We somehow neglected to wear sunscreen yesterday. When we awoke this morning we were both very… crispy. Subconsciously hoping to somehow make up for our folly we both applied twice as much as usual before departing on what would be another day full of stunning French coastal views. The sun, though welcome, felt absolutely brutal on our tender skin as we rode away.
Early in our ride we arrived at a quaint little boat slip where Tara suggested we cool our legs and take in the views. I happily obliged, grabbing one of my Arnis bastons to practice while we did. The next hour or so was wheedled away watching as the waves tirelessly lapped at the rocks on our quiet beach. I felt completely at peace practicing my carenza while the cool ocean rose and fell around my feet. On the way back to the bikes I thought about how much I miss our Arnis classes, which as it turns out, is quite a lot. I really enjoy practicing what we learned but I want more! One adventure at a time I suppose.
Just a few kilometers down the road from the boat slip we encountered a sound(?) that had been built up into a swimming hole of sorts. Embracing the (so far) slow pace of the day I asked Tara if she'd like to jump in and swim a bit before carrying on. She enthusiastically agreed and after leaning our bikes on a nearby fence we leaped hand in hand into the frigid salty water almost fully clothed. A pair of nearby cycle tourists who had recently done the same smiled and waved knowingly. While we paddled around I could feel wave after crushing wave of heat pouring out of my sunburnt skin into the cool waters. What a great way to start the (riding) day!
Our chilly dip helped temper the heat for an hour or so as we rode along the coast alternating between huge, well developed, touristy coast cities and quaint, rural coastal towns. Towards the end of the day as we were cruising down a sizable hill I hit a bump that sent our GPS unit flying off my handlebar mount. This happens fairly frequently and normally isn't a big deal as it is tethered to my aero bars by a (manufacturer included) nylon cord that attaches to a piece of rubber on the unit itself. I had noticed a crack developing in the rubber and meant to rig up a way to patch it.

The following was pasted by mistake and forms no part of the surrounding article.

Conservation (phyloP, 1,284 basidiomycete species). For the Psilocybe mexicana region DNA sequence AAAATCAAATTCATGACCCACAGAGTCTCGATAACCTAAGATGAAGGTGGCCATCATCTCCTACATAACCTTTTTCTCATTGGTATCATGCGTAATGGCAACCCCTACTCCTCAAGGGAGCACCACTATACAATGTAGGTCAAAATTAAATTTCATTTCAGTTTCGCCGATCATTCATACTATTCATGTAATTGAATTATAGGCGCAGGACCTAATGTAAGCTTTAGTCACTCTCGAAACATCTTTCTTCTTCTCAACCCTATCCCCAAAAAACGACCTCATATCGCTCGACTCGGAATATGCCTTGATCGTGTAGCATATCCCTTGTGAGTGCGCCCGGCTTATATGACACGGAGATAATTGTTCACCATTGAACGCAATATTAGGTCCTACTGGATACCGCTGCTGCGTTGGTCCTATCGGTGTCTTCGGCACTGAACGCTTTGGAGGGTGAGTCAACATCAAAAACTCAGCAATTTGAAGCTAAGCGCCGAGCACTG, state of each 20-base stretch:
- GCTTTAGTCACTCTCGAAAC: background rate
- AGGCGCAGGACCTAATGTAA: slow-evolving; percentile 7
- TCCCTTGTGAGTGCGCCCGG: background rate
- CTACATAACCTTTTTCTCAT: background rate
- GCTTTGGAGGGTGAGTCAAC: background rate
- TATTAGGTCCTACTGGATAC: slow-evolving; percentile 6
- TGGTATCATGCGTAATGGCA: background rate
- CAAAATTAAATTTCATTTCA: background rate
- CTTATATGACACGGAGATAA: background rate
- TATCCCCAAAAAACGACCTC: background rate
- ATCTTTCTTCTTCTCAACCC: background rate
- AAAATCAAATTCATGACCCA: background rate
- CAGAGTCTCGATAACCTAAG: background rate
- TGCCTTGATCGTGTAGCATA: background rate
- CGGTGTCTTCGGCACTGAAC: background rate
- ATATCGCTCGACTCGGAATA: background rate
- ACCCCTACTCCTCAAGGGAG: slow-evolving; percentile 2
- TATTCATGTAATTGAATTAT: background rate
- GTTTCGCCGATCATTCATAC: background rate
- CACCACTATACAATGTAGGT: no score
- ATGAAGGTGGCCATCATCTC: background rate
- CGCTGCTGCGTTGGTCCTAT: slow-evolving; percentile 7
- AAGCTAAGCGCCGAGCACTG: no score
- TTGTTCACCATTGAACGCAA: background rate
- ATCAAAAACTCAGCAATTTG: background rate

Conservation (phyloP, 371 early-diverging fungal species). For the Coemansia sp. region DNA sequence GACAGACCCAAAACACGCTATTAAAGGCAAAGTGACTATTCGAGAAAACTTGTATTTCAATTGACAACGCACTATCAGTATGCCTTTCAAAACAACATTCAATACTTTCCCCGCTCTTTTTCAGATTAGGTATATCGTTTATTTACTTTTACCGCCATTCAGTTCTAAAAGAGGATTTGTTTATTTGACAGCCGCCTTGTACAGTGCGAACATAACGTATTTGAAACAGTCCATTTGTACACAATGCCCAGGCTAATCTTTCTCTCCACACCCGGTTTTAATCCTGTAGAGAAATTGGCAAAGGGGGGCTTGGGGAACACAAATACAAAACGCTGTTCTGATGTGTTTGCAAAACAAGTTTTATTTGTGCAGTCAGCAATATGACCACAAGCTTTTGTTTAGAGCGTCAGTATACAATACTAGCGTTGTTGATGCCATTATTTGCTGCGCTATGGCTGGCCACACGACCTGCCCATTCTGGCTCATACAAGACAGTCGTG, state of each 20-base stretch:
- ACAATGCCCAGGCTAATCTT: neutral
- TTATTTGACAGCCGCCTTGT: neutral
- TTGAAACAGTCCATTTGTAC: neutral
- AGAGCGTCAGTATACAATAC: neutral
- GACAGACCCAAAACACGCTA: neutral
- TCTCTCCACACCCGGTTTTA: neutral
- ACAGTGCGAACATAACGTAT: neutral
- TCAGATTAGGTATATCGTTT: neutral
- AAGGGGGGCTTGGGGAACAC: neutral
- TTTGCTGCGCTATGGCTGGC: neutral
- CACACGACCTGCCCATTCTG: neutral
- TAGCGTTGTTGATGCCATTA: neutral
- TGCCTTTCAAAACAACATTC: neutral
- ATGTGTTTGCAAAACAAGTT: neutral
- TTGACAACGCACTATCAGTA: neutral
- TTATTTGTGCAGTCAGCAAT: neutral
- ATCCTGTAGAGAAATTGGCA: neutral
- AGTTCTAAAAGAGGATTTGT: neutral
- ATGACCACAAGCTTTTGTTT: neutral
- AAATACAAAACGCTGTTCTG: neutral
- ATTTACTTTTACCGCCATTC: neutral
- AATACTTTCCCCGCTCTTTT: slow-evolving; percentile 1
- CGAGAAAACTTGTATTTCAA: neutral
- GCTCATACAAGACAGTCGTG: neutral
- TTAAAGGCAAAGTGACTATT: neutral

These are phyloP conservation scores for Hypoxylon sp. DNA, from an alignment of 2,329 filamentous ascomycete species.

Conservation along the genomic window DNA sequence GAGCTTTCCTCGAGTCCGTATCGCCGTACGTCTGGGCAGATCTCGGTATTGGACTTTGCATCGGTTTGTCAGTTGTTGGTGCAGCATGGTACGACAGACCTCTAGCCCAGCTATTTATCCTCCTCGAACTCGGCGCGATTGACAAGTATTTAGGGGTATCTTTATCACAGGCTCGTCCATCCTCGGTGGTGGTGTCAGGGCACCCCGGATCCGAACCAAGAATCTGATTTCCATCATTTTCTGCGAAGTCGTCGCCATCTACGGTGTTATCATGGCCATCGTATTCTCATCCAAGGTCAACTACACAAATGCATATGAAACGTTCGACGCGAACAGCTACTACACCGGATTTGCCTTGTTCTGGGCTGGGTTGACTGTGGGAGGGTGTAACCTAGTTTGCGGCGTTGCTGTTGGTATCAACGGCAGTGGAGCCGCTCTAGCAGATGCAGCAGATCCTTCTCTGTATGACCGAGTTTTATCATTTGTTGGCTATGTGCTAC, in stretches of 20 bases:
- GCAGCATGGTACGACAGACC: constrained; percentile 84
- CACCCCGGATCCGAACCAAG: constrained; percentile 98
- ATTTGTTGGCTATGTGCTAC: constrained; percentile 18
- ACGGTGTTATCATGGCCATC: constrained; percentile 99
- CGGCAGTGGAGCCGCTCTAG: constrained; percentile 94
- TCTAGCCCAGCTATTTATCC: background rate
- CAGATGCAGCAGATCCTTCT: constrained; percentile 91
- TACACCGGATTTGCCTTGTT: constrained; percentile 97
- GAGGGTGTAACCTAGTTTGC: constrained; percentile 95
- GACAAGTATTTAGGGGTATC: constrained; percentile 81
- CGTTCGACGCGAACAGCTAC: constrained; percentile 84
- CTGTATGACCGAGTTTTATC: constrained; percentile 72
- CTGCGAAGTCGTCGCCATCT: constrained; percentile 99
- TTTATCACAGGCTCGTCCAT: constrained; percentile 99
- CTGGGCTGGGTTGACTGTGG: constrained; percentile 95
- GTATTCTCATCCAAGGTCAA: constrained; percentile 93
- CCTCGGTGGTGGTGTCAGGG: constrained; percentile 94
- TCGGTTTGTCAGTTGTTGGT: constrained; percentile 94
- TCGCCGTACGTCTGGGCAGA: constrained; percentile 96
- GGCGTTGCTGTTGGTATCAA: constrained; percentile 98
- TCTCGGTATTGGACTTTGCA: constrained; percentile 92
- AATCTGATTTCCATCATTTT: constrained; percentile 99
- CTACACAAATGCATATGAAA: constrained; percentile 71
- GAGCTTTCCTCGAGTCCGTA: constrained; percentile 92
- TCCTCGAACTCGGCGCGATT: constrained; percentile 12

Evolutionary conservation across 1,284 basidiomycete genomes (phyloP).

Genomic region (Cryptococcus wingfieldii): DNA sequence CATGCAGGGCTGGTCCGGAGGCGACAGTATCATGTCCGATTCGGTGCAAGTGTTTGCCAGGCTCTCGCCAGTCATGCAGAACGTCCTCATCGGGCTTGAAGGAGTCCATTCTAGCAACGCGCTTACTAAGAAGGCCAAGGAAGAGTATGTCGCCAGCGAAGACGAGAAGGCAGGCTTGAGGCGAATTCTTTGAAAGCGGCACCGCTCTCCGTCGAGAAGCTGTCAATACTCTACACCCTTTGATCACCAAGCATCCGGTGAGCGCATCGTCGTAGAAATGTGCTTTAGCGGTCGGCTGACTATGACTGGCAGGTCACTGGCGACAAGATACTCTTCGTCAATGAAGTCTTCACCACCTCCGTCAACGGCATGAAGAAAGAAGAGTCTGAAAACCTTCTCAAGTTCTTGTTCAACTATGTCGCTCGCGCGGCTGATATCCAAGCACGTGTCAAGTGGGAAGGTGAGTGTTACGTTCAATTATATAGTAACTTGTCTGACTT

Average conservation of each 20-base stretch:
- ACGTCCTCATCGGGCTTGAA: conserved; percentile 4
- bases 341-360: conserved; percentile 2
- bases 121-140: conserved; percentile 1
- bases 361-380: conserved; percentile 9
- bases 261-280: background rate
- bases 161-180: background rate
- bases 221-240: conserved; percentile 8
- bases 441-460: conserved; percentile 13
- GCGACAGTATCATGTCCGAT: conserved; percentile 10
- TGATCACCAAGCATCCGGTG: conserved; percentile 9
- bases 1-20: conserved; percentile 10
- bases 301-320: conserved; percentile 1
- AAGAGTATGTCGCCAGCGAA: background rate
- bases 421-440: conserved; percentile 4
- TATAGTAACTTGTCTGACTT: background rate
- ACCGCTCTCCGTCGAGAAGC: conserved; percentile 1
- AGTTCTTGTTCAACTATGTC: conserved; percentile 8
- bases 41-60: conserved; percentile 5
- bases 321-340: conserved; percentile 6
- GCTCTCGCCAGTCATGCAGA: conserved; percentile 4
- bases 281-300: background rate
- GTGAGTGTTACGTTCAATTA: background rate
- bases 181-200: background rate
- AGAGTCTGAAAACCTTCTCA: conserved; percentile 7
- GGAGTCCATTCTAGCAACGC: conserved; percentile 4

As it turns out, I waited too long to do something about it. I watched in horror as the rubber mount on the GPS broke and the unit went bouncing away under my bike (I'm fairly sure I ran over it). I quickly hit the brakes to retrieve it, not realizing how close Tara was to me. Bicycles don't have brake lights and we were moving at a pretty good clip. Tara rear-ended me, her front wheel striking mine exactly on the tire. She said her rear wheel lifted off the ground! Though a bit shaken up, neither of us fell down and thankfully the GPS was still happily displaying our location and intended route when I picked it up, a little scuffed from the pavement. Phew.
For the next hour or so I fretted about my rear hub, hearing an occasional grinding noise that I was certain was a failing bearing. On the way it got so bad that I told Tara we needed to stop and tear things down immediately to investigate. After removing all of my panniers and rear wheel I inspected the rear hub and freehub body. By all accounts it seemed fine. I took Tara's rear wheel off to compare the two and discovered that her cassette lockring was very loose! Apparently when we tested our cassette cracker before leaving I didn't tighten it enough. After fixing that I compared the two and they seemed identical. A bit frustrated I put my rear wheel on to go for a short test ride attempting to ascertain what the awful noise was.
No more than five feet down the road I realized my obvious mistake. The rear fender mount on my bicycle was askew from being hit and the sound I was hearing was the fender rubbing the rear tire! Elated that my bike was okay and feeling a little stupid for not realizing that was the source of the noise and 'grinding,' I wrenched it back into adjustment and we went along our merry way.
By this time we were both ready for the day to be over. We wanted to find a campsite as quickly as possible but we stopped to pick up some groceries first, then followed the many signs for camping, stopping at the first one. Our coastal campground (like all the others) was furnished with a huge pool, slide and all. It officially closed at 7PM, but the attendant offered to leave it open for us as we had arrived around closing time. We splashed around, relieved to be in the refreshingly cold pool, and developed the fastest possible way to descend the waterslide. :-)
Done with swimming, I set up camp while Tara made another delicious batch of cheesy macaroni. We opened a bottle of wine, and enjoyed the end of our evening with another couple episodes of Lost.